The Russian Federation has failed to enforce a $65m judgment against Franz Sedelmayer in The Tribunal de Grand Instance de Draguignan (Circuit Court in Draguignan, France). The court found that Russia violated public policy by depriving Sedelmayer of the opportunity of defending against the civil law claim which was originally based on public law tax violations and brought before the court in St. Petersburg.
Franz Sedelamyer is a German businessman and CEO of an asset recovery business which he has developed off the back of his battle with the Russian Federation over the course of twenty years to enforce the payment of compensation for assets expropriated in the 1990s.
Sedelmayer had entered into a joint venture with the Leningrad police department, which involved renovating a building, producing police equipment and training police and SWAT teams. In 1994, a Russian court determined the joint venture’s registration was void, and ordered its assets to be seized.
Sedelmayer brought a claim before the Arbitration Institute of the Stockholm Chamber of Commerce (SCC), under the German-Soviet Bilateral Investment Treaty, alleging expropriation of assets without compensation.
The SCC ruled in Sedelmayer’s favour and on 7 July 1998 awarded him $2,350,000 compensation along with 10% interest per annum. Sedelmayer proceeded to have his award recognised by the Superior Court of Justice in Berlin.
While the majority of Russia’s assets are held within the territory of the Russian Federation, chances of enforcement there are limited. Instead Sedelmayer tried to enforce against Russian owned property in foreign jurisdictions. His first attempt was to claim Lufthansa Airlines payments to Russia for overflights of Russian airspace. This claim was denied as the fees were held to be of benefit for a public function and enjoyed sovereign immunity.
Subsequently Sedelmayer made a variety of claims including against Russia’s VAT refunds in Germany and against a $30 million Tu-204 aircraft, which was almost commandeered. Instead the Russian delegation on the plane was rescheduled to leave before Sedelmayer was able to take possession. All other actions failed predominantly due to successful claims by Russia to sovereign or diplomatic immunity.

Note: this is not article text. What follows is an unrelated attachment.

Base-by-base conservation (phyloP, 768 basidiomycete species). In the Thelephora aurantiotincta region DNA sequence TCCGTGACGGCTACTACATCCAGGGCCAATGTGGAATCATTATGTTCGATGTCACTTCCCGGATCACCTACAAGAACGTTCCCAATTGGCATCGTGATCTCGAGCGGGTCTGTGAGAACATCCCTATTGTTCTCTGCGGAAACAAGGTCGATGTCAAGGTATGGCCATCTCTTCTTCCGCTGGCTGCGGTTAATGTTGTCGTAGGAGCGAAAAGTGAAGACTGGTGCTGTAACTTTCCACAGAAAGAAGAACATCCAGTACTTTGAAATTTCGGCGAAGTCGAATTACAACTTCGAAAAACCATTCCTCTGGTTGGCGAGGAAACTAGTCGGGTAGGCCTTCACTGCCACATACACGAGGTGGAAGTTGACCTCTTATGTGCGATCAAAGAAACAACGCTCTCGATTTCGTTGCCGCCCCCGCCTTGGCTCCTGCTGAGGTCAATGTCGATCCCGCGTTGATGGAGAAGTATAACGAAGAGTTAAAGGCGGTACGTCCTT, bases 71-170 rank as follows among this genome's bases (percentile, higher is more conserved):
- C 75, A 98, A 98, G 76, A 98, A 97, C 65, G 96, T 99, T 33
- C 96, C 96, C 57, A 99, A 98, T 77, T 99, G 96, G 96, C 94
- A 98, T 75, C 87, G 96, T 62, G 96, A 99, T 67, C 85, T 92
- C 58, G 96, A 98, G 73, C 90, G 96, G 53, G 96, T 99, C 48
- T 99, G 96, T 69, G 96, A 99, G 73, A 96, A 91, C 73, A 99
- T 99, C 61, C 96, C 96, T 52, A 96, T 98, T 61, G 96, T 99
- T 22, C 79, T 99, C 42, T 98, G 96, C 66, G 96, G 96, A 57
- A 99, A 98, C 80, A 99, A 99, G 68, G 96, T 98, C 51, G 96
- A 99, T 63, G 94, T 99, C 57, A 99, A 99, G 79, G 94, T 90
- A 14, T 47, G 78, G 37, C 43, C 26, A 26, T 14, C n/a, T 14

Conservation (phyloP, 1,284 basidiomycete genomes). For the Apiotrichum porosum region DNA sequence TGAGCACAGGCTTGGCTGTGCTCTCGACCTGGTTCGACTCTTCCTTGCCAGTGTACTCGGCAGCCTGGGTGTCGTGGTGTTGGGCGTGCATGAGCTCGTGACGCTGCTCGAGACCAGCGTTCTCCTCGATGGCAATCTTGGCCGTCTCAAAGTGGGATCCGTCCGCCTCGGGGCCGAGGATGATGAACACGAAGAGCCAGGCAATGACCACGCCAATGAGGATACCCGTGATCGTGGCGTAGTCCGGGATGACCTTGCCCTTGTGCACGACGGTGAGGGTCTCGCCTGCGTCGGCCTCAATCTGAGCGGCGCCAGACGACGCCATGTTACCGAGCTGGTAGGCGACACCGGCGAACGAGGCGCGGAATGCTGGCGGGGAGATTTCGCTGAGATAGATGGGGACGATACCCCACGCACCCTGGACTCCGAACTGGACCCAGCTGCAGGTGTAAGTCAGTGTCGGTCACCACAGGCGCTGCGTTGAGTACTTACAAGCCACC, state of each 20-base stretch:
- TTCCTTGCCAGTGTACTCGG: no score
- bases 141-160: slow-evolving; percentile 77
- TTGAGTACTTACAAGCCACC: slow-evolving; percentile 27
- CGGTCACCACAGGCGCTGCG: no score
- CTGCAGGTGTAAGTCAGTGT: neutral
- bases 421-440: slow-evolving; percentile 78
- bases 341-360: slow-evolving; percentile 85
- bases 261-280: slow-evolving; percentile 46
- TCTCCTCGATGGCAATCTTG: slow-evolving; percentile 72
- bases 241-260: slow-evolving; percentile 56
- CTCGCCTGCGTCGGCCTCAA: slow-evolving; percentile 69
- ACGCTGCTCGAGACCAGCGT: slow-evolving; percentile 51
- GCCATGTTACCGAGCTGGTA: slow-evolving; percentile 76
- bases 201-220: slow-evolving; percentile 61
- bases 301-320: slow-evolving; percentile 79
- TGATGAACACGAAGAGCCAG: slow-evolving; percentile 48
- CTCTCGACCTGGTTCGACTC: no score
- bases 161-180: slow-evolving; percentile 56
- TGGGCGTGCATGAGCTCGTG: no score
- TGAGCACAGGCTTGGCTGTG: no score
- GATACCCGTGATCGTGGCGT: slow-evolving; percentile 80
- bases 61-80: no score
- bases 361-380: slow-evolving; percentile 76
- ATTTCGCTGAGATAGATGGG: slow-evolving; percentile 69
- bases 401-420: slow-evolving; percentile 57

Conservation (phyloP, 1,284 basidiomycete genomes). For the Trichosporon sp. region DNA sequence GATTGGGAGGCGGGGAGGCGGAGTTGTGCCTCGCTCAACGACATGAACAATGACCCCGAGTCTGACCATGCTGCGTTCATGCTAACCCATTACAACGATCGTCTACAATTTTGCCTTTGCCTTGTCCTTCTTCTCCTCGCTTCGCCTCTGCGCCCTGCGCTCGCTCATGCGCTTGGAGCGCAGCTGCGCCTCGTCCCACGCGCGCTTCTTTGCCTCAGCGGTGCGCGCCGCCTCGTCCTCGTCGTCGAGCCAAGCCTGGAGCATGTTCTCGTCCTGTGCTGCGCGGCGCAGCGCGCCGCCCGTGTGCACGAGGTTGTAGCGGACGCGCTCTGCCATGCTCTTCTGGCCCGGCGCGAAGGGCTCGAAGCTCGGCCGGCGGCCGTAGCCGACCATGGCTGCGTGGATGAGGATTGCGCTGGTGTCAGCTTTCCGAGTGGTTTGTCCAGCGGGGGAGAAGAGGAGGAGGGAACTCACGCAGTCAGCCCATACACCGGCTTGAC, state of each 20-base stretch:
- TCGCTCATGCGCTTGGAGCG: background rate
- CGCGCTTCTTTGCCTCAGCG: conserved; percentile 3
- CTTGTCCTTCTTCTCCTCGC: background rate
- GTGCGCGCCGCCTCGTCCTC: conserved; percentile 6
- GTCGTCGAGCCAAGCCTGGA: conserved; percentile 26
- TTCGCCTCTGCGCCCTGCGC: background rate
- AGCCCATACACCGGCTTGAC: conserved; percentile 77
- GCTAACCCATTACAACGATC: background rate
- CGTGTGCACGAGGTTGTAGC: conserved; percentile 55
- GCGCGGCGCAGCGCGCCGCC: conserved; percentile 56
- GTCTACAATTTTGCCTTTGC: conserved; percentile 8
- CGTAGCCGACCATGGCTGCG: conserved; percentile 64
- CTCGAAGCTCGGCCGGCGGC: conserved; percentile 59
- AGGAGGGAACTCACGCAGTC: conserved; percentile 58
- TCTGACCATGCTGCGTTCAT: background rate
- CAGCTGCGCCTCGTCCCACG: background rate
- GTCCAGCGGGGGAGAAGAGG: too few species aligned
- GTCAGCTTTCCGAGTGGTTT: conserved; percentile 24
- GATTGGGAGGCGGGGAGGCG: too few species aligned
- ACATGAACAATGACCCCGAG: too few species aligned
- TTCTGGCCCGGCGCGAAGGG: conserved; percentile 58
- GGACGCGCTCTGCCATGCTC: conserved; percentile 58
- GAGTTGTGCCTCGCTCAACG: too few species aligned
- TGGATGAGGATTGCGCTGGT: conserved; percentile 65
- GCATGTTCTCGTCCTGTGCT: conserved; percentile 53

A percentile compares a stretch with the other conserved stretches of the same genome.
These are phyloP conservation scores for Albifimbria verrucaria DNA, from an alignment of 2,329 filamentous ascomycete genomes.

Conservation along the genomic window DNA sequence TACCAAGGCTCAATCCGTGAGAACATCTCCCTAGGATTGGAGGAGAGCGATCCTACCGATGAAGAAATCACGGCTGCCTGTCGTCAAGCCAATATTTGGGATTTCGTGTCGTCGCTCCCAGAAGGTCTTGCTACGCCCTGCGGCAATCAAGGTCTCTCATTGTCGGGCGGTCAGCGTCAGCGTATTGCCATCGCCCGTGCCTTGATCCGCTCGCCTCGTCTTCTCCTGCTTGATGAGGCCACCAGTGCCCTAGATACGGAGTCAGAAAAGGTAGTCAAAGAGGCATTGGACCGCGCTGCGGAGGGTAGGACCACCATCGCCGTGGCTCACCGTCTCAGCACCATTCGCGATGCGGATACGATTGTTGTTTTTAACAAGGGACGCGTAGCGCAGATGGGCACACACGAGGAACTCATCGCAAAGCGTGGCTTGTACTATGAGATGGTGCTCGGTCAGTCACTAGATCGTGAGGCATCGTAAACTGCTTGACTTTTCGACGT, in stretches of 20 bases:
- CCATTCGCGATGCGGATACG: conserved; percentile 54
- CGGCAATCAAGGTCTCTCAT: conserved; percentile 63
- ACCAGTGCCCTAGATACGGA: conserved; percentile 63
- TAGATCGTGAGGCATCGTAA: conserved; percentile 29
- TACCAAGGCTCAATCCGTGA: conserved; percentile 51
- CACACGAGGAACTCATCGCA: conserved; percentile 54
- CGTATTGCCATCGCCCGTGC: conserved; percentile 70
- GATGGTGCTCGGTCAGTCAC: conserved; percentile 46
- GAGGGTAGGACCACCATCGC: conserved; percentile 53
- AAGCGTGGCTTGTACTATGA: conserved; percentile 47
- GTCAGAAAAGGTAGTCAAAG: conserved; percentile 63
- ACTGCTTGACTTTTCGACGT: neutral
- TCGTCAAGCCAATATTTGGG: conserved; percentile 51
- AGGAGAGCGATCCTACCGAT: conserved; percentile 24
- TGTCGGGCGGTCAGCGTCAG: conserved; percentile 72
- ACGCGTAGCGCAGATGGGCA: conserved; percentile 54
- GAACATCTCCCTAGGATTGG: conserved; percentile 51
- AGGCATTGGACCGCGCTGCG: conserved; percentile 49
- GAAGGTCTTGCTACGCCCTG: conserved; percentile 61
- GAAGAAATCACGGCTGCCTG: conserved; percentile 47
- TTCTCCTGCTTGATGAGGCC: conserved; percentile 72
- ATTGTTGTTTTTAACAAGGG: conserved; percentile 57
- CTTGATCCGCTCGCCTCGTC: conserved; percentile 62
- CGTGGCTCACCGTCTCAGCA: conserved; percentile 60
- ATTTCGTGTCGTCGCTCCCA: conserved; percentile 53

Sedelmayer was finally successful with regard to an ex-Soviet trade office in Cologne which was being used as an apartment complex. Following a lengthy legal battle it was sold to satisfy a portion of the arbitration award at auction in 2008. Due to considerable interest that had accrued on the award there was still outstanding compensation.
Sedelmayer had further success enforcing against property in Sweden that had belonged to the USSR Trade Delegation. After many years of Russian appeals, the case was heard by the Swedish Supreme Court, which refused the sovereign immunity defence as the property had been being used for commercial purposes. It was sold in February 2014, almost six years after the original award in Sedelmeyer’s favour, for $1.5m. The combined proceeds of the Cologne and Stockholm sales amount to approximately $6.8m.
Russia has been a staunch opponent of Sedelmayer’s activities and following the sale of the property in Cologne Russia brought the $65m claim against him for allegedly unpaid taxes.
Sedelmayer’s award and success of enforcement will be of particular interest to those following the progress of enforcement efforts relating to the $50bn award granted to the former shareholders of Yukos. If the Sedelmayer case is anything to go by the saga of the battle to enforce the Yukos award (due to its sheer size) will take many years.